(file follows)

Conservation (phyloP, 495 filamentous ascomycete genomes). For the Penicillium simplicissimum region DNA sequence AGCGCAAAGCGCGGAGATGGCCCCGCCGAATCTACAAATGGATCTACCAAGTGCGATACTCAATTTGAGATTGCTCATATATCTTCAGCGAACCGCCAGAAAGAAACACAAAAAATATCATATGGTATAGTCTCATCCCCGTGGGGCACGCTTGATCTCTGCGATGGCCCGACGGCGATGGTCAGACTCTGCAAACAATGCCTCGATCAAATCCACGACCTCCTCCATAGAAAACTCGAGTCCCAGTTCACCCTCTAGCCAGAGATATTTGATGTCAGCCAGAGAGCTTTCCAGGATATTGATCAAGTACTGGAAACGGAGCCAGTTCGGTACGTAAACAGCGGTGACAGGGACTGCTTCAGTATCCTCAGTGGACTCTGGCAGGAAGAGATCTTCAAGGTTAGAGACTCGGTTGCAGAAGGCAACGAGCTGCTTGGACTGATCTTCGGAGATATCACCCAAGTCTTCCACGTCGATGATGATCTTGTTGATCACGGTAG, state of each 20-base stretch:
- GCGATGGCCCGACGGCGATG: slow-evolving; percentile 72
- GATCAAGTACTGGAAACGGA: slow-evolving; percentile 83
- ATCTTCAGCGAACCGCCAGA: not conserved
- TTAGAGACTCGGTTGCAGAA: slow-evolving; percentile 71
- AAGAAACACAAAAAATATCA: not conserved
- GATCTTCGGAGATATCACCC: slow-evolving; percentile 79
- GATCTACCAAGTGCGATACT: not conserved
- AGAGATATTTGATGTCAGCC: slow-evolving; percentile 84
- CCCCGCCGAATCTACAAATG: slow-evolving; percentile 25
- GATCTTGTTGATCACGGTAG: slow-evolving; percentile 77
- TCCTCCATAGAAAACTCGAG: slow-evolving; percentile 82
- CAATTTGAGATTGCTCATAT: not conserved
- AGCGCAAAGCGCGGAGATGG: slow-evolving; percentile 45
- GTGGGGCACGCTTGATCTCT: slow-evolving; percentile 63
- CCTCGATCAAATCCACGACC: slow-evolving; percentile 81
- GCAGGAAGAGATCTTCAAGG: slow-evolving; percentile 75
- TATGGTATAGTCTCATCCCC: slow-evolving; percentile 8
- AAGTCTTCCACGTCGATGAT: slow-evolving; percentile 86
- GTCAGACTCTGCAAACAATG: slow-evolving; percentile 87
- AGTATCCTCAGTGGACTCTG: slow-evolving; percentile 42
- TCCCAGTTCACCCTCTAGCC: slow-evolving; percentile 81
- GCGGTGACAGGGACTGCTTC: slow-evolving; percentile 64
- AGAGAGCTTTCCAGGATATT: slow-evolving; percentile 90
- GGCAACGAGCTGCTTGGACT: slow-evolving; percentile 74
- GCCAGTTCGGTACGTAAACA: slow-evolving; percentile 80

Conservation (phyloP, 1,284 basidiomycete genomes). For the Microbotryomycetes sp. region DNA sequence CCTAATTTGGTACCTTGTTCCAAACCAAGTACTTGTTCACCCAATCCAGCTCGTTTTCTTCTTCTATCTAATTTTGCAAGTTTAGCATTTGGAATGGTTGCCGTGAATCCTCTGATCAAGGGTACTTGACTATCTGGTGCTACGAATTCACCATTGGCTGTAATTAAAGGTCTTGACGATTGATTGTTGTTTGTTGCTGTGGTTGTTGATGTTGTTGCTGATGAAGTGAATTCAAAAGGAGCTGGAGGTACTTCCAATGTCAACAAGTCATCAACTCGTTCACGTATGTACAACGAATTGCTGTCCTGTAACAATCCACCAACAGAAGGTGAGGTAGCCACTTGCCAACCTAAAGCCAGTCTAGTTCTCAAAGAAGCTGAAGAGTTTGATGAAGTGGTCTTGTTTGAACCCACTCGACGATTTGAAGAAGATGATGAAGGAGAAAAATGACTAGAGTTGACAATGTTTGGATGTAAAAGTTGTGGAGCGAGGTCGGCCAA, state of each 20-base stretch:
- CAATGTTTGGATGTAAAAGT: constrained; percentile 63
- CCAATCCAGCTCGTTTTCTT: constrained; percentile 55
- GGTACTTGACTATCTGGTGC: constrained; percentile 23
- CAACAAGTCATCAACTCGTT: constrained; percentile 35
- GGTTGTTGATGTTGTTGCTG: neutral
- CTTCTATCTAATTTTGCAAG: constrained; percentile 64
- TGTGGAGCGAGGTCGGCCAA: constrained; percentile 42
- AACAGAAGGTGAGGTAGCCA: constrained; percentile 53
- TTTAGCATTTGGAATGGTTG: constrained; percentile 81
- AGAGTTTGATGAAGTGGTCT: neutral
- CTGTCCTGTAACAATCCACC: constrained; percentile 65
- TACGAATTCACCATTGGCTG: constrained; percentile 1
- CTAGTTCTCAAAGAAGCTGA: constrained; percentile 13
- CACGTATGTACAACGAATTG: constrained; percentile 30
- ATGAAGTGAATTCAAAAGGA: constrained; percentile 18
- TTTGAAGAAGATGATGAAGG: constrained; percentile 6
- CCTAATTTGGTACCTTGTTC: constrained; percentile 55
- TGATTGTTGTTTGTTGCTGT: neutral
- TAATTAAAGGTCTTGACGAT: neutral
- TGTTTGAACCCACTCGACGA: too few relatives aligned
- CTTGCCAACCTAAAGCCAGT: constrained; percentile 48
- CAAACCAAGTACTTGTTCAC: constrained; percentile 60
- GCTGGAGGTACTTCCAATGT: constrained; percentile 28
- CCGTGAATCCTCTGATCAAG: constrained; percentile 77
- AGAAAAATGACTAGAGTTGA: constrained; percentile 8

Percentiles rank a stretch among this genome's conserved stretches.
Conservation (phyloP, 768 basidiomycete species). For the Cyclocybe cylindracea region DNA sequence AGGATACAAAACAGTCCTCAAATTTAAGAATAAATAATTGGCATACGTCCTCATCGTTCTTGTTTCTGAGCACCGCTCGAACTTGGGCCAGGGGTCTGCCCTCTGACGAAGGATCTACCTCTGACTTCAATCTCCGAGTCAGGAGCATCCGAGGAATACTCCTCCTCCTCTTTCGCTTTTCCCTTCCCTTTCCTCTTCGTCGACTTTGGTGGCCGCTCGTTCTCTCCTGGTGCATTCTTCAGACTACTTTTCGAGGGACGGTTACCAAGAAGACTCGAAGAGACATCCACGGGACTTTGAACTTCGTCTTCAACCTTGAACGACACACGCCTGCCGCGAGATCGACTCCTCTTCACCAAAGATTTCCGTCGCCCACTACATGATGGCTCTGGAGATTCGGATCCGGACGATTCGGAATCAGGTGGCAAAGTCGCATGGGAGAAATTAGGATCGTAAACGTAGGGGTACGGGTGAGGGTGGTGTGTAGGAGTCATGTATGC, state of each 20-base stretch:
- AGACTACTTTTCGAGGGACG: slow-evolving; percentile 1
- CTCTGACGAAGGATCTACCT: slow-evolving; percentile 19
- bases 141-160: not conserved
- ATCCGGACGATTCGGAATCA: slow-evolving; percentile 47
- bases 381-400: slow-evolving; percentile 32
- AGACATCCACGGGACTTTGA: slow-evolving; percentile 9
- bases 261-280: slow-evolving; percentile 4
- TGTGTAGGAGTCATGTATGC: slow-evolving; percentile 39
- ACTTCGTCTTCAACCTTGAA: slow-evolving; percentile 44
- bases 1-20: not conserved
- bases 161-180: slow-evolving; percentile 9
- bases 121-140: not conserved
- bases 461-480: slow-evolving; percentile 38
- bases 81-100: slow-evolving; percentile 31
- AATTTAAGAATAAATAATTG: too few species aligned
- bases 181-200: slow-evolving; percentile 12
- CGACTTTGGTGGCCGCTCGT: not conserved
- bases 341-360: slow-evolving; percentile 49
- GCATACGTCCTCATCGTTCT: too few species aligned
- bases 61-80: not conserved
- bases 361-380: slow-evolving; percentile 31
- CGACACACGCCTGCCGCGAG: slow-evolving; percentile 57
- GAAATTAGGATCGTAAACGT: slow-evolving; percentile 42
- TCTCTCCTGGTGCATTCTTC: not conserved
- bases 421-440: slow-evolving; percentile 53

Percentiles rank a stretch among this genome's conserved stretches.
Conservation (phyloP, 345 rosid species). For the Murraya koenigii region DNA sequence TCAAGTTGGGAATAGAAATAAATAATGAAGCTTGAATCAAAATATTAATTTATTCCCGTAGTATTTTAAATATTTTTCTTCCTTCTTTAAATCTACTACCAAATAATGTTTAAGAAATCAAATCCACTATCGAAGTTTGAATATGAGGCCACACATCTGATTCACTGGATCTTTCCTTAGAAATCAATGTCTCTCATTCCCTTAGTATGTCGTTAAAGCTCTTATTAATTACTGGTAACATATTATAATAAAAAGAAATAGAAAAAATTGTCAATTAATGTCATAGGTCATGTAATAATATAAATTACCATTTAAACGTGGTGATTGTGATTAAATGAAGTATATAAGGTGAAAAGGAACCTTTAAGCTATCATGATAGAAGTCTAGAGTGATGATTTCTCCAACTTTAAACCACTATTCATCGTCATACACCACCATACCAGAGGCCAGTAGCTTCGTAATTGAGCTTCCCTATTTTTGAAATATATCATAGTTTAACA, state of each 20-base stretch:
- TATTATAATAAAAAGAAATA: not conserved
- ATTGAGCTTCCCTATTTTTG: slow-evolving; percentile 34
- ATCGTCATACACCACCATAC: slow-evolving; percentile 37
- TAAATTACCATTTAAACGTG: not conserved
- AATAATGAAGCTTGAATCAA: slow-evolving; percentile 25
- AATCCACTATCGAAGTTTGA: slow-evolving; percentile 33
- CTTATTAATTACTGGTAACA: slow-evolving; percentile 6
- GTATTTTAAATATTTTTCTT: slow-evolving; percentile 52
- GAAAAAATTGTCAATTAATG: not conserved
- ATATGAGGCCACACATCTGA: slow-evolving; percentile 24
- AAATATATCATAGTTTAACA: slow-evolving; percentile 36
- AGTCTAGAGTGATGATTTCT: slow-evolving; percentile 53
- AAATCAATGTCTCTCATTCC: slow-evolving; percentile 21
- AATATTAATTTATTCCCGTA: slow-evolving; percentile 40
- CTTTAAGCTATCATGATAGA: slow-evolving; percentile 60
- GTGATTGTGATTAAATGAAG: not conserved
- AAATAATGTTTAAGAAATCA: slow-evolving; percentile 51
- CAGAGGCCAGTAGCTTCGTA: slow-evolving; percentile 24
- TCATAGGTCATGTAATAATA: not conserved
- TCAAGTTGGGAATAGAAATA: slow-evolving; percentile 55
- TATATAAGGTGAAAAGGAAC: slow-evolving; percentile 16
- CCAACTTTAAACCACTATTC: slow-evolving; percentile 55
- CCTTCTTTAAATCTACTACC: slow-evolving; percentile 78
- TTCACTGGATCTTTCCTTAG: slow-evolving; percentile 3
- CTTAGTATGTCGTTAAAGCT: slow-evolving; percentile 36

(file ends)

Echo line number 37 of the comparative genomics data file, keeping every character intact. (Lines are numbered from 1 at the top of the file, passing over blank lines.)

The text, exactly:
- AGAGTTTGATGAAGTGGTCT: neutral